$100 Makeover

TV review by
Kari Croop, Common Sense Media
$100 Makeover TV Poster Image
Penny-pinching design series pushes creativity.

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Kids say

age 2+
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A lot or a little?

The parents' guide to what's in this TV show.

Positive Messages

The show promotes creativity -- rather than lavish spending -- as a means to achieving realistic design solutions. The hosts encourage families to repurpose things they already have, donate items they don't use, and throw away items they don't need.

Positive Role Models & Representations

The hosts keep a positive attitude despite their limited budget and work well together as a team. Their hard work pays off with positive results.

Violence & Scariness
Sexy Stuff

Vendor logos are shown, including 1-800-GOT-JUNK and Big Lots.

Drinking, Drugs & Smoking

What parents need to know

Parents need to know that, aside from a little bit of brand promotion through visible logos, this design-oriented reality series is a great choice for families -- particularly those who want to spruce up their spaces without spending a lot of money. Rather than throwing fistfuls of cash at a design problem, the show stresses thinking creatively to solve organizational dilemmas and encourages reusing items you already have.

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Kid, 0 years old September 1, 2010

What's the story?

All it takes is a little cash to make a big difference in $100 MAKEOVER, an design series that limits its team to spending a mere $100 on every room it refurbishes. First, the team assesses the situation and works with the homeowners to determine why their spaces aren't working. Then they sort through mountains of stuff and decide what to keep, give to charity, or throw away. Finally, the families are escorted off the premises, allowing the design team two days to totally redesign their problem rooms.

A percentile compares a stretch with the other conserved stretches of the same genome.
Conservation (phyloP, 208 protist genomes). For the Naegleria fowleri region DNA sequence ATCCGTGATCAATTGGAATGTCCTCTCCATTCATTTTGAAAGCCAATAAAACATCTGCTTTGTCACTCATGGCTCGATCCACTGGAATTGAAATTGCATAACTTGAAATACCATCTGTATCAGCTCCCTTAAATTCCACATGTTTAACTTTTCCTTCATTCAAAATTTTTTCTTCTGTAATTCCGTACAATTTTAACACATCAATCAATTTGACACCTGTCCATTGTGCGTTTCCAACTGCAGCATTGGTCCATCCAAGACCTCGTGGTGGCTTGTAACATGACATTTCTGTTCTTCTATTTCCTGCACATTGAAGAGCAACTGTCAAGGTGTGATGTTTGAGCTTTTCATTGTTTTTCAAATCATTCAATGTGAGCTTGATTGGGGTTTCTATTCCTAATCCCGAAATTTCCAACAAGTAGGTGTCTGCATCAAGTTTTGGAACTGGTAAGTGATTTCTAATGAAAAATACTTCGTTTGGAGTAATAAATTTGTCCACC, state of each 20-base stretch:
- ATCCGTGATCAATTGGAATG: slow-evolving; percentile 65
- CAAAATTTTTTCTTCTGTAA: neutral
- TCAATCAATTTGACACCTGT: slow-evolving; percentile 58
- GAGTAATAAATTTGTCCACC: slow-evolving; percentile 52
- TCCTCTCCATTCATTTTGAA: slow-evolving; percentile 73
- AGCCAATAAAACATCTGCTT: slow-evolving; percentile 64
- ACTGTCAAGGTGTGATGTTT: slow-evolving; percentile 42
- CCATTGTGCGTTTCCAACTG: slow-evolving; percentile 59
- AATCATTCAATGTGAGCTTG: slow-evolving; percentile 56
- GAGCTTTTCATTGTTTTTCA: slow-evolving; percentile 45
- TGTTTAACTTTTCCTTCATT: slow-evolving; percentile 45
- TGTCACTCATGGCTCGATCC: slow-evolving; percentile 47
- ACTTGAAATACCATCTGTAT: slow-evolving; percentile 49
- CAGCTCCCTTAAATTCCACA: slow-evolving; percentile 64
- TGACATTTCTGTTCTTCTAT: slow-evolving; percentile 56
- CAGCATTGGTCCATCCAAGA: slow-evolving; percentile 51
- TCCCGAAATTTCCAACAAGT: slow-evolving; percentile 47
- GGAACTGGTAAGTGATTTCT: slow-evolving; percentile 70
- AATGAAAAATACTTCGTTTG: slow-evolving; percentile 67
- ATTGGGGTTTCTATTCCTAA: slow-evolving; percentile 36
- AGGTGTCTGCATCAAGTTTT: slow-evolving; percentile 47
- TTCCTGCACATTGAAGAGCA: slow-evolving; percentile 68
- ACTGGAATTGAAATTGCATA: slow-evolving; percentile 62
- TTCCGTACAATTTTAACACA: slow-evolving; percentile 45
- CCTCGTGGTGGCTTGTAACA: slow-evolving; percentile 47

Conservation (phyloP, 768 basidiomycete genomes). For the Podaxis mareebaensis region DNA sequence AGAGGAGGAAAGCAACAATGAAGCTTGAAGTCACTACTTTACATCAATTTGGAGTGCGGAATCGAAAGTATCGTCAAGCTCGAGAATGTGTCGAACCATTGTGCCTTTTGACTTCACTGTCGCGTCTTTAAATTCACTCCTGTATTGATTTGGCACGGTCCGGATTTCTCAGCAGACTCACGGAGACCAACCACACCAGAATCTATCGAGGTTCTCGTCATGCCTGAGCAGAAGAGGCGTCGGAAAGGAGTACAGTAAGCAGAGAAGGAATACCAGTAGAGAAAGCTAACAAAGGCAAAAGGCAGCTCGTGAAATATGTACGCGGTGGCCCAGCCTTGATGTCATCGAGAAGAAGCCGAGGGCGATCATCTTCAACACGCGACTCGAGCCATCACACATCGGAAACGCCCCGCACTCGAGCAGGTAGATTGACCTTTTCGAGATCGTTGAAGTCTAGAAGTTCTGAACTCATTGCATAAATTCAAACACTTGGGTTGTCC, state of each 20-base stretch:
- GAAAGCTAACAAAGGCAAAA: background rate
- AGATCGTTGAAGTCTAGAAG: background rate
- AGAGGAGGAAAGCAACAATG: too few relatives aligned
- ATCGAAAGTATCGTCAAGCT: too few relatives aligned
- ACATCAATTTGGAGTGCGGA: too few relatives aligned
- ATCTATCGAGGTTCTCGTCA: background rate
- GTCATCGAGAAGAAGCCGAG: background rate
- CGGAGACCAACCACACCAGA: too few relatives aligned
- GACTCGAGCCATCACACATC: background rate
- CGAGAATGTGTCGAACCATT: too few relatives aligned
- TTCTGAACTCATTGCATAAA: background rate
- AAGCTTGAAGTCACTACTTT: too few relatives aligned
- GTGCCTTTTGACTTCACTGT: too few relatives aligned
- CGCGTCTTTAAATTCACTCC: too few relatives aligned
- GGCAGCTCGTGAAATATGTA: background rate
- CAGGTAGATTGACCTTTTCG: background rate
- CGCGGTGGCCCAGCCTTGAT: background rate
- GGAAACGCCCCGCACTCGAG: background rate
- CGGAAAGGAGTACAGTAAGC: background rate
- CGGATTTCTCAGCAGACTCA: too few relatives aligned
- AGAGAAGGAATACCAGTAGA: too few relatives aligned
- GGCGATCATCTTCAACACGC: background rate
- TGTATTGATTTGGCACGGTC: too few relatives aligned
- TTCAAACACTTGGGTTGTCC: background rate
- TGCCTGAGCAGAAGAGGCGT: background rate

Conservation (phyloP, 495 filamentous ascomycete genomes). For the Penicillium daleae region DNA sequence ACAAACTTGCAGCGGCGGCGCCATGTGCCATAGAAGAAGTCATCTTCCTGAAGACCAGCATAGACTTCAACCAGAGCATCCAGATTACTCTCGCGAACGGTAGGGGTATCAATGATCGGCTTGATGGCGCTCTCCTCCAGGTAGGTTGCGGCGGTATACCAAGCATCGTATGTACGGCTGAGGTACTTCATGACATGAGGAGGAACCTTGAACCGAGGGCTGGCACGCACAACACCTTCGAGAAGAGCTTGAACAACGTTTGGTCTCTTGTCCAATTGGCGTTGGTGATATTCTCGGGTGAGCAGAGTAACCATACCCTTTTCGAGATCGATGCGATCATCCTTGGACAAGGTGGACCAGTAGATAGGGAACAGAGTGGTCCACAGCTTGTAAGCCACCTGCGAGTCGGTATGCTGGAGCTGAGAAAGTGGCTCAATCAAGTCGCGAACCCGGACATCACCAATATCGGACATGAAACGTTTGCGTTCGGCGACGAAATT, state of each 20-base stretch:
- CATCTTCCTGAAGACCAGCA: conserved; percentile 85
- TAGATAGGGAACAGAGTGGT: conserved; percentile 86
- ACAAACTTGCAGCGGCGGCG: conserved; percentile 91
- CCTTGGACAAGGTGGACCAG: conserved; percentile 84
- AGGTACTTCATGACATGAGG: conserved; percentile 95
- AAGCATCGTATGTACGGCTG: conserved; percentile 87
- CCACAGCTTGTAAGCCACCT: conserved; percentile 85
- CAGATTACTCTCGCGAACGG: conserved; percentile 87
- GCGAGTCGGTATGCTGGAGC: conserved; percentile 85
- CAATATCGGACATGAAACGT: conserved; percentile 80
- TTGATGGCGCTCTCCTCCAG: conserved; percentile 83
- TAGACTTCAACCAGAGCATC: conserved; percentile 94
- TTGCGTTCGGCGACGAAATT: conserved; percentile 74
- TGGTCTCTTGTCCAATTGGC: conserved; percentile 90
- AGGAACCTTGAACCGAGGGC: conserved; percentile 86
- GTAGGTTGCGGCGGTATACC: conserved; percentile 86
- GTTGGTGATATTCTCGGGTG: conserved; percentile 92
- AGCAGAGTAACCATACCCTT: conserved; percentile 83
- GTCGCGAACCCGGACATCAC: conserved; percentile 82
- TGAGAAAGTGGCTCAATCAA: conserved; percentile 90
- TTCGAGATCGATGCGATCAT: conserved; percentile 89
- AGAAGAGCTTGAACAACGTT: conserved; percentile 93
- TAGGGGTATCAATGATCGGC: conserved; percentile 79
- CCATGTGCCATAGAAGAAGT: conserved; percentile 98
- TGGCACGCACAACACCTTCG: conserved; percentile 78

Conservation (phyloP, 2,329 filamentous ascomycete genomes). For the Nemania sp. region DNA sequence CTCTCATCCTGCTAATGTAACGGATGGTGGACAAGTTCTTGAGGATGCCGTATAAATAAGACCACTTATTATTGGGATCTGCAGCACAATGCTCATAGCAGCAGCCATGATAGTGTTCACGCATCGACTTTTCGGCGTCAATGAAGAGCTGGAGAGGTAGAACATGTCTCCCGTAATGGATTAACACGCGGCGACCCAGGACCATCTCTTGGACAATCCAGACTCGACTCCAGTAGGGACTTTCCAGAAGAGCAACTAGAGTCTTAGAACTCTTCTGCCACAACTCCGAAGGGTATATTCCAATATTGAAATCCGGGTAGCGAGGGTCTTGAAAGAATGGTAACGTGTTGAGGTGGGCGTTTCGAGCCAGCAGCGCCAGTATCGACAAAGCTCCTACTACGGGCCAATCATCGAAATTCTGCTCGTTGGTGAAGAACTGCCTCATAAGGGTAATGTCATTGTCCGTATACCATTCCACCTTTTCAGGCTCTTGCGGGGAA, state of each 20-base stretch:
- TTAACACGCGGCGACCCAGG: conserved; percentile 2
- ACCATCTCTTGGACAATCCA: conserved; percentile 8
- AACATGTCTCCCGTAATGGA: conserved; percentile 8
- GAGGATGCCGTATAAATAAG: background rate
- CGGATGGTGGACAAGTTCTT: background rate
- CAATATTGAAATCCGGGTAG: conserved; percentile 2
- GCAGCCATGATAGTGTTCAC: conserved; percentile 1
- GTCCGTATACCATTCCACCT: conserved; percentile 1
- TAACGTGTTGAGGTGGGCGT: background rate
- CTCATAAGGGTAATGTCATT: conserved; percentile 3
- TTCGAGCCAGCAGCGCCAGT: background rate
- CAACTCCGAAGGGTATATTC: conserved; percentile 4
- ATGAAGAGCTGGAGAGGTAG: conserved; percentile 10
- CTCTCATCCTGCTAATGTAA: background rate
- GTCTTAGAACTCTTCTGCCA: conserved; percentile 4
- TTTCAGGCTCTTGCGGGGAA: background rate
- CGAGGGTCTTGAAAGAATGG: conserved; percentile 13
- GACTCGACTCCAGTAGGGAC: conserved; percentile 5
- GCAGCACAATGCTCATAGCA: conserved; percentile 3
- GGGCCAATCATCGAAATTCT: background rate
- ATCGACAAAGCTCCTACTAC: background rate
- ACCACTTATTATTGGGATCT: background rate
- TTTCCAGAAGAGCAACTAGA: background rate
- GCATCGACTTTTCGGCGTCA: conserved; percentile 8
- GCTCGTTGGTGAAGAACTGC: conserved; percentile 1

Is it any good?

Compared with the overblown excess of design shows like Extreme Makeover: Home Edition, $100 Makeover is like a breath of fresh air and comes off as both relatable and inspirational. Sure, the designers and carpenters are professionals, but the things they're doing to improve these families' spaces are essentially things that anyone could do -- and it might just motivate you to get organized.

That said, the show could definitely do more to educate the families (and viewers) about staying organized so that they'll be able to keep things orderly when the cameras leave. But it's still nice to see a show promoting a little creativity when it comes to problem-solving and reusing items that people already have, rather than feeding America's addiction to fancy new chotchkies and furnishings.

Talk to your kids about ...

  • Families can talk about consumerism and the presence of logos in the series. What does a company like Big Lots get out of appearing on a show like this one? What does the show gain by pushing companies' brands?

  • How does this show's approach compare with other shows about interior design and redecorating? Does a design have to cost a lot of money to be functional and beautiful?

  • Do you think the families featured on the show will be able to keep their new spaces organized? Why or why not?

TV details

Our editors recommend

For kids who love reality TV

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